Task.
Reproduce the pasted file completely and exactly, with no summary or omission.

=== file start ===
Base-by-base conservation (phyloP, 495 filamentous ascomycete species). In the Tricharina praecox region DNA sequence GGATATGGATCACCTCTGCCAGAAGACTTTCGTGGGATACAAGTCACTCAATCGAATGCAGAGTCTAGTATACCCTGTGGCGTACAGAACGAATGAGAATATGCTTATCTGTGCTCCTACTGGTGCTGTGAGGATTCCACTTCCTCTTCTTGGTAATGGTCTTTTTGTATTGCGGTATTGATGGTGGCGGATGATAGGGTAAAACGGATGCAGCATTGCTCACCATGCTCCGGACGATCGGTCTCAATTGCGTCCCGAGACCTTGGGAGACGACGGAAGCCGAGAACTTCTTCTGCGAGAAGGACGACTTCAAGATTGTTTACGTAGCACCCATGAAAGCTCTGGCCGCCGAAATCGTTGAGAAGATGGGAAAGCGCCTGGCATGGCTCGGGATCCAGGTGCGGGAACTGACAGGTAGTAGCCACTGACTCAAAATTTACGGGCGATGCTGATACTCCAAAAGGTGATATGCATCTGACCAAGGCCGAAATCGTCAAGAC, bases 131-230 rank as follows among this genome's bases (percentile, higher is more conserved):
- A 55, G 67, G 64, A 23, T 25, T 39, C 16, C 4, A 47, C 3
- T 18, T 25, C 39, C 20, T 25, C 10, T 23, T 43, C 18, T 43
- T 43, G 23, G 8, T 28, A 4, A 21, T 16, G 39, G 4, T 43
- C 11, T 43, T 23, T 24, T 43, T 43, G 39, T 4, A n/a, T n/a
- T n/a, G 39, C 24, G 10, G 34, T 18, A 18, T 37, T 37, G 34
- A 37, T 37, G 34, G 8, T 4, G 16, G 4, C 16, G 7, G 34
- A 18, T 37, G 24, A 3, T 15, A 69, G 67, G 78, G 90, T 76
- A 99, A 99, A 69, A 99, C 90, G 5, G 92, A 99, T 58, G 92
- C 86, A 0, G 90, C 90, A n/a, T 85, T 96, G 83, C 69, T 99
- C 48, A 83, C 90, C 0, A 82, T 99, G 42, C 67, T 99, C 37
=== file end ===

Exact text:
Base-by-base conservation (phyloP, 495 filamentous ascomycete species). In the Tricharina praecox region DNA sequence GGATATGGATCACCTCTGCCAGAAGACTTTCGTGGGATACAAGTCACTCAATCGAATGCAGAGTCTAGTATACCCTGTGGCGTACAGAACGAATGAGAATATGCTTATCTGTGCTCCTACTGGTGCTGTGAGGATTCCACTTCCTCTTCTTGGTAATGGTCTTTTTGTATTGCGGTATTGATGGTGGCGGATGATAGGGTAAAACGGATGCAGCATTGCTCACCATGCTCCGGACGATCGGTCTCAATTGCGTCCCGAGACCTTGGGAGACGACGGAAGCCGAGAACTTCTTCTGCGAGAAGGACGACTTCAAGATTGTTTACGTAGCACCCATGAAAGCTCTGGCCGCCGAAATCGTTGAGAAGATGGGAAAGCGCCTGGCATGGCTCGGGATCCAGGTGCGGGAACTGACAGGTAGTAGCCACTGACTCAAAATTTACGGGCGATGCTGATACTCCAAAAGGTGATATGCATCTGACCAAGGCCGAAATCGTCAAGAC, bases 131-230 rank as follows among this genome's bases (percentile, higher is more conserved):
- A 55, G 67, G 64, A 23, T 25, T 39, C 16, C 4, A 47, C 3
- T 18, T 25, C 39, C 20, T 25, C 10, T 23, T 43, C 18, T 43
- T 43, G 23, G 8, T 28, A 4, A 21, T 16, G 39, G 4, T 43
- C 11, T 43, T 23, T 24, T 43, T 43, G 39, T 4, A n/a, T n/a
- T n/a, G 39, C 24, G 10, G 34, T 18, A 18, T 37, T 37, G 34
- A 37, T 37, G 34, G 8, T 4, G 16, G 4, C 16, G 7, G 34
- A 18, T 37, G 24, A 3, T 15, A 69, G 67, G 78, G 90, T 76
- A 99, A 99, A 69, A 99, C 90, G 5, G 92, A 99, T 58, G 92
- C 86, A 0, G 90, C 90, A n/a, T 85, T 96, G 83, C 69, T 99
- C 48, A 83, C 90, C 0, A 82, T 99, G 42, C 67, T 99, C 37